Welcome to multi-cultural Britain. A fascinating piece of research.
I have just started an online course, funded jointly by the University Of Southampton and the British Council, entitled “Understanding Language”. I am collecting here a series of soundbites as I progress through the various modules of the course, for no other reason than to preserve a record and then no doubt, to change my mind about the topic next week.
It was only at the age of 17, studying A Level French, that I discovered that there was more to literature than just a good story, a few dastardly characters and perhaps an authentic, historical setting. In short, studying foreign literature and culture as a compliment to language learning was the key to a whole new universe. Learning and using more than one language continues to enrich this experience.
This is great. An excellent way to increase your vocabulary is to build connections, using as a starting point, the words that are most relevant to you . We all have different interests and therefore different needs when it comes to vocabulary. This tool is easy to use and a super point of reference. Thank you teknologic for sharing.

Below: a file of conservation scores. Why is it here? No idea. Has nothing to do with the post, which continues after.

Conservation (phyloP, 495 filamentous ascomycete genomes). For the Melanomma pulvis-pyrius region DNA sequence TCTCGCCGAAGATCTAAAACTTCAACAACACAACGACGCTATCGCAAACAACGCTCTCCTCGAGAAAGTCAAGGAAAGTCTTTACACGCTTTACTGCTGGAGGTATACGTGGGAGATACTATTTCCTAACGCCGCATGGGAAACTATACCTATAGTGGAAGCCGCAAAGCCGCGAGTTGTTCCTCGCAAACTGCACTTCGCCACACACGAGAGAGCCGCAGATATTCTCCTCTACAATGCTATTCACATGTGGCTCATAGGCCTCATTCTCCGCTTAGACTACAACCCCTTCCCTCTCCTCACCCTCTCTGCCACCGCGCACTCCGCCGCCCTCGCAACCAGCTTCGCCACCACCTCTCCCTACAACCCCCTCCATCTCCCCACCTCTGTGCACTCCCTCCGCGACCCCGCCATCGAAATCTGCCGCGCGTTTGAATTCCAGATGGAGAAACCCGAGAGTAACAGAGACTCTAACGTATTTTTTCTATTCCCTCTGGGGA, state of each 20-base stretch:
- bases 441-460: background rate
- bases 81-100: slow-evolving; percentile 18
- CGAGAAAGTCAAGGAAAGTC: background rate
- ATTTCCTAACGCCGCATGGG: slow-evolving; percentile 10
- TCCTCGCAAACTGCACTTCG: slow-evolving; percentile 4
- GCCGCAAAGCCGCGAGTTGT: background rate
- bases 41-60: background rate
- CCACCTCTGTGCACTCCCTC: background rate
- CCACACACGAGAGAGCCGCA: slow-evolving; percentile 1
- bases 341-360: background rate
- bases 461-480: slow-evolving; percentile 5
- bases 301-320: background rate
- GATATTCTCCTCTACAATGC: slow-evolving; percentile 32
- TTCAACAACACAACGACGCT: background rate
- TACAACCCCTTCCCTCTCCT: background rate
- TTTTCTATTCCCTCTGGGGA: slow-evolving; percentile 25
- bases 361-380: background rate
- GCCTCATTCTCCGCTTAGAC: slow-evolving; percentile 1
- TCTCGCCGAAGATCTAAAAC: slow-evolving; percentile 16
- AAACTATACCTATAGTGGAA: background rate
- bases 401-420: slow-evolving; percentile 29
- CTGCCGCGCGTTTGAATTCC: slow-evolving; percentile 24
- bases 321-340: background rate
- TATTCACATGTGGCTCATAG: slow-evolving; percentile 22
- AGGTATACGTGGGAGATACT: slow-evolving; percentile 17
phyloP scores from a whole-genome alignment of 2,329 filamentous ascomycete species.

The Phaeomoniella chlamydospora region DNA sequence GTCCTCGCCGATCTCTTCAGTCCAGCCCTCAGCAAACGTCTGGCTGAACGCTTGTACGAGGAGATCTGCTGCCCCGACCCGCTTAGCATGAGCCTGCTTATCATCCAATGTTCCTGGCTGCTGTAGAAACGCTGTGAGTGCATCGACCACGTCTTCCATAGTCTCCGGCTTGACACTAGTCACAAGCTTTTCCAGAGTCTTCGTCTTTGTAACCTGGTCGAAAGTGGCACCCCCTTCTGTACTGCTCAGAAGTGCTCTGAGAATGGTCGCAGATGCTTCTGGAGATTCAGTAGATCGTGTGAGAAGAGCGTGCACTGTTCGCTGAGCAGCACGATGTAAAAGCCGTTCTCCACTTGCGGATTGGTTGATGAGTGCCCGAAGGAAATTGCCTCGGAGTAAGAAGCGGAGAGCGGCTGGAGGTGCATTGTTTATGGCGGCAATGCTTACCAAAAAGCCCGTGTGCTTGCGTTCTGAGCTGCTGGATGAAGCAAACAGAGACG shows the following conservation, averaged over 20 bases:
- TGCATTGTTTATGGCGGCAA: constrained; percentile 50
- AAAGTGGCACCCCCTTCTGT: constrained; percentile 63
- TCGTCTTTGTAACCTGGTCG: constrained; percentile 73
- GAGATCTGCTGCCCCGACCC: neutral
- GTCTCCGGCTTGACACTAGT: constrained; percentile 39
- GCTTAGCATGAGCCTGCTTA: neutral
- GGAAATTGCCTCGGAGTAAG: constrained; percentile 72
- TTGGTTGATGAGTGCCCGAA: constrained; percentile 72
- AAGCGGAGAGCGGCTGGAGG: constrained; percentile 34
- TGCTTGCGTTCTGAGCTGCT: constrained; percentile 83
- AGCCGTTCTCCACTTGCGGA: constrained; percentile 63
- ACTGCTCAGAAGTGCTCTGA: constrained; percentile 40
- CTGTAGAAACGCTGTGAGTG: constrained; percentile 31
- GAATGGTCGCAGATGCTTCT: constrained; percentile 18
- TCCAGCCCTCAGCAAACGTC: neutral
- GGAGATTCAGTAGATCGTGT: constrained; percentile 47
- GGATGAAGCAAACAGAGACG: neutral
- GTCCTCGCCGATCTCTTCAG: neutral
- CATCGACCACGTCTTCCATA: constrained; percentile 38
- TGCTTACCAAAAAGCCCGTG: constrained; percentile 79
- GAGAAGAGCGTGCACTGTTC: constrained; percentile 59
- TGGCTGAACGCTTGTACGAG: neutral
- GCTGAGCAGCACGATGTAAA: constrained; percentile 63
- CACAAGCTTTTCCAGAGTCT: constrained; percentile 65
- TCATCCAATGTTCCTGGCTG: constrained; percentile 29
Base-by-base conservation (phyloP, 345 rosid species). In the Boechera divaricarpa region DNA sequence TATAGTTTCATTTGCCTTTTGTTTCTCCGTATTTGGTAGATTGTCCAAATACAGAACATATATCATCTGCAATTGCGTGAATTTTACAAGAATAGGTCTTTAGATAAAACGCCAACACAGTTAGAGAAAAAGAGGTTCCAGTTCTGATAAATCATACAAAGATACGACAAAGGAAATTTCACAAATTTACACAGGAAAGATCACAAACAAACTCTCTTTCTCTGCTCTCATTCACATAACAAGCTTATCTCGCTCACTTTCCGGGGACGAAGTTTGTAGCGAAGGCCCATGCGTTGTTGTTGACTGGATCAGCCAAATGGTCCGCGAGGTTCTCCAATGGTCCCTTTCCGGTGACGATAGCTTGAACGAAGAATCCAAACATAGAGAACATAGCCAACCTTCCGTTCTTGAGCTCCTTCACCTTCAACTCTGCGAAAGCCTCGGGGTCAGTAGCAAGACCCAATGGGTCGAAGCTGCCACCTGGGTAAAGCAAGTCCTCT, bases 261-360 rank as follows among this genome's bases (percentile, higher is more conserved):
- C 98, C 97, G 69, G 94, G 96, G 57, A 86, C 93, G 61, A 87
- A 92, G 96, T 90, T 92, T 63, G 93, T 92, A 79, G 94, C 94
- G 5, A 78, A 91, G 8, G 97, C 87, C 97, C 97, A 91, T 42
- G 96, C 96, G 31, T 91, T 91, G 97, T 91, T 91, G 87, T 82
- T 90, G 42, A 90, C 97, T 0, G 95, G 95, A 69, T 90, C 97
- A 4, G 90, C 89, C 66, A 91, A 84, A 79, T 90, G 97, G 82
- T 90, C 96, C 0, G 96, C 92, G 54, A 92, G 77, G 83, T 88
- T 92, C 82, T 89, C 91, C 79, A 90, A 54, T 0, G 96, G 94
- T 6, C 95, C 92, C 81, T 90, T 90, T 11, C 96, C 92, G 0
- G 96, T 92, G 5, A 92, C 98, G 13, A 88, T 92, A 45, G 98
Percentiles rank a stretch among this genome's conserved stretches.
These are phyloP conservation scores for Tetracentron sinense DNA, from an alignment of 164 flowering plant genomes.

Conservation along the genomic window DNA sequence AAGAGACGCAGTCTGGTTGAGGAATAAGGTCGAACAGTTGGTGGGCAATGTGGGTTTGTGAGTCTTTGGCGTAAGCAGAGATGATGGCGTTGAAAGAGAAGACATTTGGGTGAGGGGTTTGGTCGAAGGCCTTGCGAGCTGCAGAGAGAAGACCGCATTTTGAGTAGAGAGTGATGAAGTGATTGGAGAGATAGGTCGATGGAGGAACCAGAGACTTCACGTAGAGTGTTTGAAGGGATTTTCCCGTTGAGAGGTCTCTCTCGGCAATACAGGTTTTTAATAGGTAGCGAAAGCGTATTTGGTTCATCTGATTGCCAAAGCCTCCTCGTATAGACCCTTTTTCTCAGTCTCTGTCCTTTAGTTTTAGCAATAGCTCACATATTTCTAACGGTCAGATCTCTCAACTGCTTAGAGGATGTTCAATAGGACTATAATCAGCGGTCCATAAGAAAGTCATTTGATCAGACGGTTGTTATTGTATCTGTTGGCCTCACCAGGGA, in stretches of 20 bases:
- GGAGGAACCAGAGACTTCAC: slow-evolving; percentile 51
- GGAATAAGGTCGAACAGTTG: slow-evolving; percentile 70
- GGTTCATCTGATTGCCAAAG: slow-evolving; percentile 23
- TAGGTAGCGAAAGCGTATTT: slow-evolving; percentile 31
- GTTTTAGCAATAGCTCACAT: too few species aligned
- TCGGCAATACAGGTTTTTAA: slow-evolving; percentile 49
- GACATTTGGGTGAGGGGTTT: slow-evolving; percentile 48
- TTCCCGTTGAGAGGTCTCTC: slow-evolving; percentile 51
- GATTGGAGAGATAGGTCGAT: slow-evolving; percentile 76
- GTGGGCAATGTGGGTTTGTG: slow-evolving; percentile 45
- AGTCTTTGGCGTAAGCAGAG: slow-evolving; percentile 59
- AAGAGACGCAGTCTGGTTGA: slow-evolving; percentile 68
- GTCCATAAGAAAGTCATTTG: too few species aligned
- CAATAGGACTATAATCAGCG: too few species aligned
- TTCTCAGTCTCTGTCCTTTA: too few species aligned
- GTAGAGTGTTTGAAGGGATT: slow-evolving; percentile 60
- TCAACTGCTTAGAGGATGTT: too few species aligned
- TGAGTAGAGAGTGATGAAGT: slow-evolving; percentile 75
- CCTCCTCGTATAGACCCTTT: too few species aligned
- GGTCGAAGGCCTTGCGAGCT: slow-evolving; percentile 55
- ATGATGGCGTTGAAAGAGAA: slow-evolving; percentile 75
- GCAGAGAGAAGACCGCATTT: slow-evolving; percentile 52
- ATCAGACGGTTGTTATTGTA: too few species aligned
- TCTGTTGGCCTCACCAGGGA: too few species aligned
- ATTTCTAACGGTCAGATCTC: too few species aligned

And just for balance in the great languages debate, here is a piece of joke research by a non-native English speaker who uses a liberal interpretation of statistics to argue an indefensible premise. Next week: “Santa Claus elected Pope”: shock report.
This story has a familiar ring to it but from a different perspective. How many of us Brits living in Italy are there who make little attempt to learn Italian because we “don’t have to” or “don’t need to” ?
Did you feel a sense of outrage that immigrants could be so dismissive of our culture ? Read this article again, substituting “British or English” for “Romanian” and “Italy or Italian” for “UK or English” and this will probably produce a pang of guilt among some of you.
So what are you going to do about it ?